Has there ever been an instance in the comics where the villains discover that the Bat signal leads them right to Batman himself? This strikes me as such a gaping plot hole. If anybody wanted to ambush Batman they would know where he was since the signal is right there in the sky!

Rich Puchalsky

Batman doesn't send the Bat-signal -- it's a floodlight on the rooftop of the police headquarters that Commissioner Gordon puts a bat-cutout over and lights up in order to tell Batman that he needs to talk to him about something. So it would only lead villains to police headquarters. Of course, it tells everyone else that the conversation is occurring, once people have figured out what it's for, but maybe that's intended.

Again, this is a device that can only be used at certain stages of the story. Eventually, Gordon figures out who Batman is, or at any rate Batman just gives him a dedicated encrypted phone or something. Not to mention later baroque stages post-Killing Joke, such as Gordon's daughter (who used to be Batgirl) getting paralyzed from the waist down, becoming Oracle, a sort of super-hacker who coordinates superheroes, and generally obviating the need for any kind of primitive smoke-signal-like communication.

Needless to say, the whole thing is rather silly. DC now thinks of Oracle as some kind of outreach to people with disabilities, and therefore she can't use any of the multitude of methods that other people in that universe use for greater mobility than a wheelchair / curing nerve damage. I do have a soft spot for:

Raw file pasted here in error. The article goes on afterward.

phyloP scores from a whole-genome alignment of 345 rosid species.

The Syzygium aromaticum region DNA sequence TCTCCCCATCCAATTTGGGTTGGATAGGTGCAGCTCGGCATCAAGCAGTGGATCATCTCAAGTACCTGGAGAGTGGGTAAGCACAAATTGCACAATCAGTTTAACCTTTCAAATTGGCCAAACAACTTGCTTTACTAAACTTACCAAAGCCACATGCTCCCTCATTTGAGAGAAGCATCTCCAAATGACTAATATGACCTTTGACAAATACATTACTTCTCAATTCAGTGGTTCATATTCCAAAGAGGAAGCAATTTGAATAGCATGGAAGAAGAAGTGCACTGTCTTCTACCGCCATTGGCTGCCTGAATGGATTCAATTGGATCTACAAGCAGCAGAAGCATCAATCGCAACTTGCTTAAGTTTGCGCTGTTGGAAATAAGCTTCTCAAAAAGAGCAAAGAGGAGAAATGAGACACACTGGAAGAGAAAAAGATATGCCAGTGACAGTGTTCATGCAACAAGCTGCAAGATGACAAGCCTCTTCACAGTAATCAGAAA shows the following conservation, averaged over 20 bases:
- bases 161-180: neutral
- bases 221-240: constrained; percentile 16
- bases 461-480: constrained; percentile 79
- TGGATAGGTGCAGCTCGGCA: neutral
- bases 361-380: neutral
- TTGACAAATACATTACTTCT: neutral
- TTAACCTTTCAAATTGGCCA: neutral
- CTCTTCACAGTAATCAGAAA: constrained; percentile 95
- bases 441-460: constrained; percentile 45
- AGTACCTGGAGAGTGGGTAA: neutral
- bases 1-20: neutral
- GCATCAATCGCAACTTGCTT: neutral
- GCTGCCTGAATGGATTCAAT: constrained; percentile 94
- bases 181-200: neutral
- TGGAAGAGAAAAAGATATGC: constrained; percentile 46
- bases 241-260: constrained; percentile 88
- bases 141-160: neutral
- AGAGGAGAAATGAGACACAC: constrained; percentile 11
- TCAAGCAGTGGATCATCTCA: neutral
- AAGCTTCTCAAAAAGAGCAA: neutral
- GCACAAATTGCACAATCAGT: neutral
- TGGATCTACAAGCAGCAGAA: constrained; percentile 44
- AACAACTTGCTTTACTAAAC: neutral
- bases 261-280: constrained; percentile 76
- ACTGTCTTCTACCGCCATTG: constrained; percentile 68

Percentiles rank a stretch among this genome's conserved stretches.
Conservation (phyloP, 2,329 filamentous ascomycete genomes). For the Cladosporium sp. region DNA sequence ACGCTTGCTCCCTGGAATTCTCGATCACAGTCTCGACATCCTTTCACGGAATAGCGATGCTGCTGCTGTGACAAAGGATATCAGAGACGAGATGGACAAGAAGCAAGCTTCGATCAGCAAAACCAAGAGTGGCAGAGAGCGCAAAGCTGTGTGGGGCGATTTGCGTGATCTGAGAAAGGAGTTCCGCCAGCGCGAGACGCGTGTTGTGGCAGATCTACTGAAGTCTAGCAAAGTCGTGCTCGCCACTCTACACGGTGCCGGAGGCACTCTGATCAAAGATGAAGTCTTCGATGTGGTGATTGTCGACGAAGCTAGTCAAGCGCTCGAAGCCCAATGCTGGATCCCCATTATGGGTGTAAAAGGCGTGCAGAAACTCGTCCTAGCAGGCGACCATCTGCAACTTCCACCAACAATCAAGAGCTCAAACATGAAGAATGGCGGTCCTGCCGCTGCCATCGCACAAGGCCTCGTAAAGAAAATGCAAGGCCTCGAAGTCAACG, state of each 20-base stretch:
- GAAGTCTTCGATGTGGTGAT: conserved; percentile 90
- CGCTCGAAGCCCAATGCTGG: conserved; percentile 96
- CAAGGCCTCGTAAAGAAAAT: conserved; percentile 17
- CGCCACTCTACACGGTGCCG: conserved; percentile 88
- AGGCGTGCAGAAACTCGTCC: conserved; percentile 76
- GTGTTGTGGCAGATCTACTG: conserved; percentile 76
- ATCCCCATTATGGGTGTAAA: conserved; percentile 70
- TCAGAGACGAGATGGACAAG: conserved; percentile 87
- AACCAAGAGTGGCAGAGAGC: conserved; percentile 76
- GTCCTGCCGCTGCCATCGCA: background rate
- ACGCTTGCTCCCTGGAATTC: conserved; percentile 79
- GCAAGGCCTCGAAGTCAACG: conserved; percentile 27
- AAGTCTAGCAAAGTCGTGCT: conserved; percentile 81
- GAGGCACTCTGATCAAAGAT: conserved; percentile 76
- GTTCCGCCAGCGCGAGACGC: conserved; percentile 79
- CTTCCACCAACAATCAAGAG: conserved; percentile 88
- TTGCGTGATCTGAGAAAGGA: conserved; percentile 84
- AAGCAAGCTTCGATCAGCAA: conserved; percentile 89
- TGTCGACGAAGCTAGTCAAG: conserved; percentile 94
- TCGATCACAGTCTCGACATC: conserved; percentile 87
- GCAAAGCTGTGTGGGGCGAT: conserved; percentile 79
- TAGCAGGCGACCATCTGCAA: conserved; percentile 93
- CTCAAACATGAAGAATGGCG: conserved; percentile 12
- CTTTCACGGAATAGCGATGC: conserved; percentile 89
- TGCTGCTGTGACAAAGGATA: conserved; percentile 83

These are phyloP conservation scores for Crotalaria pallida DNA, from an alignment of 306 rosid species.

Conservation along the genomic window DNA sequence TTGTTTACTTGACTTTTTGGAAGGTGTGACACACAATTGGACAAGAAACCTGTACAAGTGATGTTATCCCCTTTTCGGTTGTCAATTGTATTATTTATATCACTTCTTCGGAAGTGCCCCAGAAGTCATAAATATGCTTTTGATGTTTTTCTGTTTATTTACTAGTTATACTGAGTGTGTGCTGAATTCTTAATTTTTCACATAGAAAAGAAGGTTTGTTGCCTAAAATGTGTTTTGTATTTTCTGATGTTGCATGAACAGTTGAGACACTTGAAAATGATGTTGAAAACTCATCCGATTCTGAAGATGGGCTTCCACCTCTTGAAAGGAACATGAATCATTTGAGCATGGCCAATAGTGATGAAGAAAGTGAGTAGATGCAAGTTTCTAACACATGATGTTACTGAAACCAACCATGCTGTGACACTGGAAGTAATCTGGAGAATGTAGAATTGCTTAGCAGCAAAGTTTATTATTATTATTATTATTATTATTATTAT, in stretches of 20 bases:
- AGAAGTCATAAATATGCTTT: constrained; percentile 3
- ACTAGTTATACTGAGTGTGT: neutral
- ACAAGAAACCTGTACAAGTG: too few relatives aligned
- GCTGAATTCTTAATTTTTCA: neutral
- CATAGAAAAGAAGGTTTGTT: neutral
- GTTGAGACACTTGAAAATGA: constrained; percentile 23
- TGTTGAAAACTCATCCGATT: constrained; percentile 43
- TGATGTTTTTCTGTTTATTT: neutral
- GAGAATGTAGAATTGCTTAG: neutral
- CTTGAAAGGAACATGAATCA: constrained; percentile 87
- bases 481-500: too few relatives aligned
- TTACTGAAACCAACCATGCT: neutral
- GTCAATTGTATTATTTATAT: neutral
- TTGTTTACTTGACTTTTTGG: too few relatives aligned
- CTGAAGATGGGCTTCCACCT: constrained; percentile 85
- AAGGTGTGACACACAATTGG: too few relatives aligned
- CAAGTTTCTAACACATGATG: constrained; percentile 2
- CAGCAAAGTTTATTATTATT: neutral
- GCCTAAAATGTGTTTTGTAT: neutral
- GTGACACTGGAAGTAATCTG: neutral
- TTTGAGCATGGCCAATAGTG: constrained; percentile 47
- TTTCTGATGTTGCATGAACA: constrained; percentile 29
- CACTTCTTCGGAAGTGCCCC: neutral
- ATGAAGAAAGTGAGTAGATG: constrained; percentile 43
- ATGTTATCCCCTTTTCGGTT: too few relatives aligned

"In a world increasingly centered on technology and information, she possesses a genius-level intellect; photographic memory; deep knowledge of computers and electronics; expert skills as a hacker; and graduate training in library sciences."

Graduate training in library sciences! Now there's an example of superhero outreach that really works.

Ahistoricality

Is this observation based off The Dark Knight?

No, haven't seen it yet. It's based on Arkham Asylum, The Killing Joke, Dark Knight Returns, and a few others. I'm talking about the difference between the movies which are basically morally unambiguous, and the comics which allow the distance to remain between Batman's sense of justice and the world's sense of law and morality.

the Bat signal leads them right to Batman himself?

First, they'd have to know that Batman comes to the bat signal itself: there's no reason why he has to go there as opposed to meeting at some other prearranged spot. Second, they'd have to assume that Batman comes to the bat signal without checking the area to see what's going on around it.

Being a crazed vigilante is not the same thing as being a monster.

True, from an objective standpoint, perhaps. But what this scene in particular is playing with -- and it's drawing heavily from the comics in this regard -- is that Batman is a horrific monster to his enemies because of his preternatural abilities. What the comics do -- and I've always like the way Spiderman foregrounds this, though Jamison is a blowhard character -- is highlight the way in which the vigilante can be unnerving, even monstrous to civilians.

Rich Puchalsky

"Batman is a horrific monster to his enemies because of his preternatural abilities"